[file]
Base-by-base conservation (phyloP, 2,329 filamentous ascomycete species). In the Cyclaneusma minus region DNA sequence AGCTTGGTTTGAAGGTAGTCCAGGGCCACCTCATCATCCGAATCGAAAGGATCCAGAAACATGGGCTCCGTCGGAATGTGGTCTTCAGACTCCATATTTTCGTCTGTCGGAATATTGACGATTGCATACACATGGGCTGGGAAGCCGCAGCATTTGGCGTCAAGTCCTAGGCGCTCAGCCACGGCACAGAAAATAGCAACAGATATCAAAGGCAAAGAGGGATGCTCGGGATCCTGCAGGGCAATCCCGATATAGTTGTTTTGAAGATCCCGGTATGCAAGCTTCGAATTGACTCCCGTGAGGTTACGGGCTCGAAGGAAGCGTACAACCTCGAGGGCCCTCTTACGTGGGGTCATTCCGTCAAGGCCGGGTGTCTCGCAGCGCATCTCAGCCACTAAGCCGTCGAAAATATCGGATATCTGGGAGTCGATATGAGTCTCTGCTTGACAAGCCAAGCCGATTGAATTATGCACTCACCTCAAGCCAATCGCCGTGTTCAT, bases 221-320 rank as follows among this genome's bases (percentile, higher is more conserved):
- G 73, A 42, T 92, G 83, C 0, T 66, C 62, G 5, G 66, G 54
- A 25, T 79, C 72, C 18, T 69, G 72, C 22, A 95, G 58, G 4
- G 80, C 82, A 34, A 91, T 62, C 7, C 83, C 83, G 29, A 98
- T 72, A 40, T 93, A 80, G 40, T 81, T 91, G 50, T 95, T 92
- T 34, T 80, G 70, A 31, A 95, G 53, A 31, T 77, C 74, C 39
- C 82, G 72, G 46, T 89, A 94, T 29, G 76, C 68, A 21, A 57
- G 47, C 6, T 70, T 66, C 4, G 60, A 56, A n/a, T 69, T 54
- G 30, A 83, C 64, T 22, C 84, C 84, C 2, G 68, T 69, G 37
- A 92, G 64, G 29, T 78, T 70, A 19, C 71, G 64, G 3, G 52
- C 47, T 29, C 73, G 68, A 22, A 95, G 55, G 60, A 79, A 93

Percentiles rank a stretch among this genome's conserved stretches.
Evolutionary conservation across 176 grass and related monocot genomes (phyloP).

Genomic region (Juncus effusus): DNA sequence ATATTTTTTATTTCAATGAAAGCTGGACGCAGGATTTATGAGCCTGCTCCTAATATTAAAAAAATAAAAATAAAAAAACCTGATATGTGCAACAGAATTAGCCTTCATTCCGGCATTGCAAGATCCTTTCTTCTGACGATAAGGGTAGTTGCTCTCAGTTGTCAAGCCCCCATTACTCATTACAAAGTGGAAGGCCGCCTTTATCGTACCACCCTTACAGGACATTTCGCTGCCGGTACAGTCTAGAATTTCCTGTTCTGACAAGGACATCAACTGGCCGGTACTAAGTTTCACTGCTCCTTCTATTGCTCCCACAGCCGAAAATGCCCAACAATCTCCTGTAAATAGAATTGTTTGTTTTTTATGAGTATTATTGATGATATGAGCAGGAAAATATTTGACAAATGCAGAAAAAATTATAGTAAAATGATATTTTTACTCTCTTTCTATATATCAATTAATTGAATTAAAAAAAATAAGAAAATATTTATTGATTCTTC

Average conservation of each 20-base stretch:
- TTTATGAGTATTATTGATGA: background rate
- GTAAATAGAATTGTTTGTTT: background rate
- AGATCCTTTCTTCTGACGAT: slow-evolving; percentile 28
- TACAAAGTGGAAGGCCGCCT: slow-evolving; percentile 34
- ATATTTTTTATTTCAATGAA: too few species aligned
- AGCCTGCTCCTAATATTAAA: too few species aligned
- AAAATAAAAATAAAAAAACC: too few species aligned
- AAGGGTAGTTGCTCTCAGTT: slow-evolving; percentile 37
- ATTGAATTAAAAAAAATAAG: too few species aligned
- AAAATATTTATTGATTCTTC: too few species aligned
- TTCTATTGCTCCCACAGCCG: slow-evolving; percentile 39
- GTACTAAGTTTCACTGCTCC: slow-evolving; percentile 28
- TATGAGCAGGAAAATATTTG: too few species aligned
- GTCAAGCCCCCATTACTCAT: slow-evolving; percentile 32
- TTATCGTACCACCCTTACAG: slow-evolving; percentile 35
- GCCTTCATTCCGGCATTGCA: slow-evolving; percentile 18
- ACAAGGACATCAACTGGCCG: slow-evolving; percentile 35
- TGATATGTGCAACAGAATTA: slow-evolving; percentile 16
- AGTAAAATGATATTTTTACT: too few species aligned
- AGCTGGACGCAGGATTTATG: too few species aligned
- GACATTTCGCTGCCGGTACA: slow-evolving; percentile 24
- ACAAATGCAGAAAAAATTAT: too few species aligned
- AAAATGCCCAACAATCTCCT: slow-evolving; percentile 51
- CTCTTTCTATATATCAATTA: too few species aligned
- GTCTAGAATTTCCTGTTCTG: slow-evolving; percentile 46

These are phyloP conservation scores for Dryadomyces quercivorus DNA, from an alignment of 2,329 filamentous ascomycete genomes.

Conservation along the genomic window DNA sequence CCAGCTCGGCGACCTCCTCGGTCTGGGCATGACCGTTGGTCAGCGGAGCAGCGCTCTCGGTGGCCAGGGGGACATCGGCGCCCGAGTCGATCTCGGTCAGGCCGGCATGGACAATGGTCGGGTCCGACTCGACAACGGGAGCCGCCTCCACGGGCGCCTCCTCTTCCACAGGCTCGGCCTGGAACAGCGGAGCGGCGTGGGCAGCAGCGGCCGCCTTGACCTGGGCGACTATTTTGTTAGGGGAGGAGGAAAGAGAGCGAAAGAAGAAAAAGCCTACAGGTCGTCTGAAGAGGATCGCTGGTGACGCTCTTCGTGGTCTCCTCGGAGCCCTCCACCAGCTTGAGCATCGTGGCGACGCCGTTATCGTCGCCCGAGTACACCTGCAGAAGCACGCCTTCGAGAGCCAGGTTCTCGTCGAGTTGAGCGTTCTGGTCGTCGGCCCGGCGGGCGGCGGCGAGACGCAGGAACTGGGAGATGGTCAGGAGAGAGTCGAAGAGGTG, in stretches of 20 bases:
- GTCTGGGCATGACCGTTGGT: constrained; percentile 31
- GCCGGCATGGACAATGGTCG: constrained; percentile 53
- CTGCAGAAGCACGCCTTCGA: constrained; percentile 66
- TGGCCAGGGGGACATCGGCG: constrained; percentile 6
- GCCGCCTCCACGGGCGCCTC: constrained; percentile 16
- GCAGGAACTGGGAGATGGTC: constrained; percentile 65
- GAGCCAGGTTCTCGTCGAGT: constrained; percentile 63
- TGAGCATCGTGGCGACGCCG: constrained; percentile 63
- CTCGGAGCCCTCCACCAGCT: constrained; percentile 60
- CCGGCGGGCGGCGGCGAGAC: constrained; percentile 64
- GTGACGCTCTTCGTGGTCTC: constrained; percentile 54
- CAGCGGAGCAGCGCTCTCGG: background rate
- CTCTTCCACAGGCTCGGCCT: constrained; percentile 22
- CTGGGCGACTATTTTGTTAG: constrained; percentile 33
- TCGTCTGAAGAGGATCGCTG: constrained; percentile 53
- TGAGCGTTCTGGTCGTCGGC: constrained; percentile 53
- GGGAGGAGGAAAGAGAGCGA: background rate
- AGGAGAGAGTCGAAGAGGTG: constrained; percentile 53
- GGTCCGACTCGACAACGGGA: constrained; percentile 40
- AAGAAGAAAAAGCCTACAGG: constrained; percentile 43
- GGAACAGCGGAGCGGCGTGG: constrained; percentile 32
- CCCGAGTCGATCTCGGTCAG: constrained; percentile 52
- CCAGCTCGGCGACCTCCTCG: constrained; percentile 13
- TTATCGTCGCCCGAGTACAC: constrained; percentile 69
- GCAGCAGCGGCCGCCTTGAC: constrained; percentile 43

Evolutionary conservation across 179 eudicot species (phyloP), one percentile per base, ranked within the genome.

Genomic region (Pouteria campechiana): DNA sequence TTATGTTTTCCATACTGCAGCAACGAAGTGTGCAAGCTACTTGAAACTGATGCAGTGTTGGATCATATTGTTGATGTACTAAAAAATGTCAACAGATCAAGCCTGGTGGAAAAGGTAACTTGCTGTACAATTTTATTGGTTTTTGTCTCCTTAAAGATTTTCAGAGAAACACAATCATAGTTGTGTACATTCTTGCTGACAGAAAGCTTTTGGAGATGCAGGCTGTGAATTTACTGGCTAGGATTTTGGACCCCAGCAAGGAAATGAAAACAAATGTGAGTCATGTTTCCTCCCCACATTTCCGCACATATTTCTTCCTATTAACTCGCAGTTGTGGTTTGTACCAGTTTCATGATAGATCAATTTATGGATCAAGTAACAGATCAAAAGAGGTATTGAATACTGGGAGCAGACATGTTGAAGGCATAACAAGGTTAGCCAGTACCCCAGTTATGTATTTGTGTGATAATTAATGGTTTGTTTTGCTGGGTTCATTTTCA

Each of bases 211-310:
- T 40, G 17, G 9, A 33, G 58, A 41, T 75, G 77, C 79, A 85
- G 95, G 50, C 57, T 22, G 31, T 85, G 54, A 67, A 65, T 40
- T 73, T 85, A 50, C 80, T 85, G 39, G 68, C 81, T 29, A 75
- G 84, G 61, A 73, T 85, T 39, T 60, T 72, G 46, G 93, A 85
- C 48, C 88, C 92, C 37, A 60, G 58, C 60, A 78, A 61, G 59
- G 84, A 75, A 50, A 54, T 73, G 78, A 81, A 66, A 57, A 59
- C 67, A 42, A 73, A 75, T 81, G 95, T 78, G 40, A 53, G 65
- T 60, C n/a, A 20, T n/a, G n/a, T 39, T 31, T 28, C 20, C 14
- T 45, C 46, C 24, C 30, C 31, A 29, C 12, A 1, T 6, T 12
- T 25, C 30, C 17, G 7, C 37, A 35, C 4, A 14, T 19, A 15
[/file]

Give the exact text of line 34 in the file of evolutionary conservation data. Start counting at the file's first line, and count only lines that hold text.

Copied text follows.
- AGTAAAATGATATTTTTACT: too few species aligned